3. There will be a continual need to heal the casualties of false apostles. But this is best done in private and with as little drama as possible. This is where we must be statesmen and diplomats.
4. “Isaacs” are raised up by God, not by men
5. Through wisdom, a house is built. Paul was committed to knowing nothing but Jesus Christ and Him crucified. At the heart of a true apostle is SERVANTHOOD. Biblical authority is held lightly, exercised faithfully, expressed relationally, and followed willingly."

After reading this, doesn’t it explain a lot about what you currently see within SGM? I would observe that those who claim to be “apostles” are really little more than teachers acting as “regional superintendents”… men who make sure the “company line” is followed and the “ministry” brand is protected. Then individual “churches” become little more than “pastoral plantations”, where people are compelled to “serve the vision” of the appointed leader(s). And sadly that service rarely leaves the building. Much of the so called “church ministry” is geared toward keeping the organization functioning, so there’s very little real evangelism or mission.

I am personally aware of a number of very restless men at an SGM church who are very anxious to get on with the mission of the gospel. Sadly, they’re waiting for some sort of “training” or “knighting” process that for some may never come. The result is they languish, week after week, sitting under the teaching of men who are frankly spiritually and relationally broken and dysfunctional. They have no idea their fellowship with the Father and maturity transcends that of their “leaders”.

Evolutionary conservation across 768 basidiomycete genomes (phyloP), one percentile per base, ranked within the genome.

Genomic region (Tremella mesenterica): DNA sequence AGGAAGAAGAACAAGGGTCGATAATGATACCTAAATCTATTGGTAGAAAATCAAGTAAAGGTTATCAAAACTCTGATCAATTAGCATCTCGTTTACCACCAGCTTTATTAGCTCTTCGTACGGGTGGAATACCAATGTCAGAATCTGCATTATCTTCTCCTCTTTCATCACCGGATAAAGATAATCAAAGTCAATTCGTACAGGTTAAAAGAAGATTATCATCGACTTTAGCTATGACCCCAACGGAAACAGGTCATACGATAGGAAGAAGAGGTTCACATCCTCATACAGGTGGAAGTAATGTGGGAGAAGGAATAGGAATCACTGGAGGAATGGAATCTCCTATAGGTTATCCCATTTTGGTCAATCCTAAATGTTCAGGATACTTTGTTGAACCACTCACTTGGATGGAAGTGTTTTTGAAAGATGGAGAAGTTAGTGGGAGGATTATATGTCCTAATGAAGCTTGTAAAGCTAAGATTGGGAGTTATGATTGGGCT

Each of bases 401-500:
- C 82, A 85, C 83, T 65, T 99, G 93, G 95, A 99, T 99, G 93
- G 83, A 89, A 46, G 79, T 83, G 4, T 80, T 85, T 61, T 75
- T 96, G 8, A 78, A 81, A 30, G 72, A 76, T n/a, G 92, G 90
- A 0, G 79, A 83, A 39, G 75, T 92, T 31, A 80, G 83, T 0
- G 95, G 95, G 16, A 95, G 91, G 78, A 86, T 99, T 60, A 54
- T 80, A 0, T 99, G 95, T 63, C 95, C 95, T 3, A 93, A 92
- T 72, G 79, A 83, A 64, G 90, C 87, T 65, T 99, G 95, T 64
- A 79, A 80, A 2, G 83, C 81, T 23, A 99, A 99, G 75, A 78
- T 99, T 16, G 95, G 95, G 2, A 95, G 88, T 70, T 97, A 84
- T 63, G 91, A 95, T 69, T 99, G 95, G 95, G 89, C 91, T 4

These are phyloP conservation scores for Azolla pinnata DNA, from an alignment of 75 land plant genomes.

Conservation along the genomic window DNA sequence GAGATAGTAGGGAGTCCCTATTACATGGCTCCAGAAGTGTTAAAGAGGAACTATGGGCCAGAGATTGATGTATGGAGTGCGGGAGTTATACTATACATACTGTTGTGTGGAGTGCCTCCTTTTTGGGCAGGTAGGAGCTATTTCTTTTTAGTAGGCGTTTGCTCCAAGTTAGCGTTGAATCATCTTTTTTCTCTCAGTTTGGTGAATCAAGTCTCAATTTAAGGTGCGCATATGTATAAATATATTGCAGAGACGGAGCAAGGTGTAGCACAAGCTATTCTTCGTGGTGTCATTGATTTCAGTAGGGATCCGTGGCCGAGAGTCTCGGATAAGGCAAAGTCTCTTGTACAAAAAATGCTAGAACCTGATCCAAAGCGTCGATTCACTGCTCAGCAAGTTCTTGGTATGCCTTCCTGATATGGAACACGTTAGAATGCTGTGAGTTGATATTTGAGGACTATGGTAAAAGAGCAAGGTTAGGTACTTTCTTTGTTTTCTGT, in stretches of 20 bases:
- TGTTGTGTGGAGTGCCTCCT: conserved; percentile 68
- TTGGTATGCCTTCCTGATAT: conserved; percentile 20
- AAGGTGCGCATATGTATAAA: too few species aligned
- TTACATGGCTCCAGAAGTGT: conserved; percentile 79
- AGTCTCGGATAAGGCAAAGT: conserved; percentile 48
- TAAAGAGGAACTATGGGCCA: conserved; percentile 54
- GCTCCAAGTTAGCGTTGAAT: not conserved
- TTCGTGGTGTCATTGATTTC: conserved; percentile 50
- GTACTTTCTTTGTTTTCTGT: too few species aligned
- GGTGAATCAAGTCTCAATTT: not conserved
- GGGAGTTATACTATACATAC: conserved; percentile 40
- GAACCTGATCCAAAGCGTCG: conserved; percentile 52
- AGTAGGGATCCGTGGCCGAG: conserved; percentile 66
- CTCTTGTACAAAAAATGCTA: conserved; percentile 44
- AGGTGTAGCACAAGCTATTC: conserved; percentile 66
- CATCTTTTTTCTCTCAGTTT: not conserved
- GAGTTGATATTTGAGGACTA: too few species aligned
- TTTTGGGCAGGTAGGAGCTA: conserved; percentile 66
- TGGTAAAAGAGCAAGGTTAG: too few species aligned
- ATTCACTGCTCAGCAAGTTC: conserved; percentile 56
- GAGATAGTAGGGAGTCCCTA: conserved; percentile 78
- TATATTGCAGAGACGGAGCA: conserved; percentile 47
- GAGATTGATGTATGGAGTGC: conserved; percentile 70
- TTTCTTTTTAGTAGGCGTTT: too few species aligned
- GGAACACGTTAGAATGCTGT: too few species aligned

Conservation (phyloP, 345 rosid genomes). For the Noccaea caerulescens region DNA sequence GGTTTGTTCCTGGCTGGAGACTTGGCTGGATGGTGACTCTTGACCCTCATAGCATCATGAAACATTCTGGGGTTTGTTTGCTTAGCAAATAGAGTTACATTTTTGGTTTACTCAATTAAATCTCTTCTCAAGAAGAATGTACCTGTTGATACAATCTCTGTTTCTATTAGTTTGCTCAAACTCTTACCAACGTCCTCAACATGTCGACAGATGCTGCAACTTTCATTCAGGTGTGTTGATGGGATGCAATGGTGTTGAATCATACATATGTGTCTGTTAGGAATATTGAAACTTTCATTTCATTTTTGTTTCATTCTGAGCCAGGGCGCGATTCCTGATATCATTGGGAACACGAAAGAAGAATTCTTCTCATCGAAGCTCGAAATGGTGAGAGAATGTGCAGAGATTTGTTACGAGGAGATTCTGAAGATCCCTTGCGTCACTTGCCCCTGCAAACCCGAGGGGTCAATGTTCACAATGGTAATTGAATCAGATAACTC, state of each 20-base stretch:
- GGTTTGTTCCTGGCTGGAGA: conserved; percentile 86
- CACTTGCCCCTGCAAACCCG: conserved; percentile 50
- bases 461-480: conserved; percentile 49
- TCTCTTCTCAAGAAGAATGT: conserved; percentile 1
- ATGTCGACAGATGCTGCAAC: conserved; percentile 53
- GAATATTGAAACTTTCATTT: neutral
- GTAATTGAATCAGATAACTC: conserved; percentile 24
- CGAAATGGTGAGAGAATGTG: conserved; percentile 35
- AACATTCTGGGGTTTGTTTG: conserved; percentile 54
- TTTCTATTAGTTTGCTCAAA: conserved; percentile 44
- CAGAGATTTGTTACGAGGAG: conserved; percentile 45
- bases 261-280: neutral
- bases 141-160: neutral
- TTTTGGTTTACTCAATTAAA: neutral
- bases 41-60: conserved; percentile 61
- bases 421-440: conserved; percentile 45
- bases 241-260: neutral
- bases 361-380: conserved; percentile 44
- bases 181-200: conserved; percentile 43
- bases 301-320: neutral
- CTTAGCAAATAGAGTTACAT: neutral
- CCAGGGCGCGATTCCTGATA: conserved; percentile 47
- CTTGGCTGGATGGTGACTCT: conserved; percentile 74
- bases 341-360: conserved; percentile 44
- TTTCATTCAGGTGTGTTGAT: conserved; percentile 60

And in the midst of the current turmoil within SGM, the leadership would do well to consider (as I suggested in “Where Are the Prophets?) that the wisdom to resolve their current issues is likely available to them through “regular” people in their congregations. The tragedy is the leadership has such a low view of “rank and file” believers that this is highly unlikely. The leaders would do well to consider the example of Paul. In Romans 1, he described his eagerness to see his spiritual family: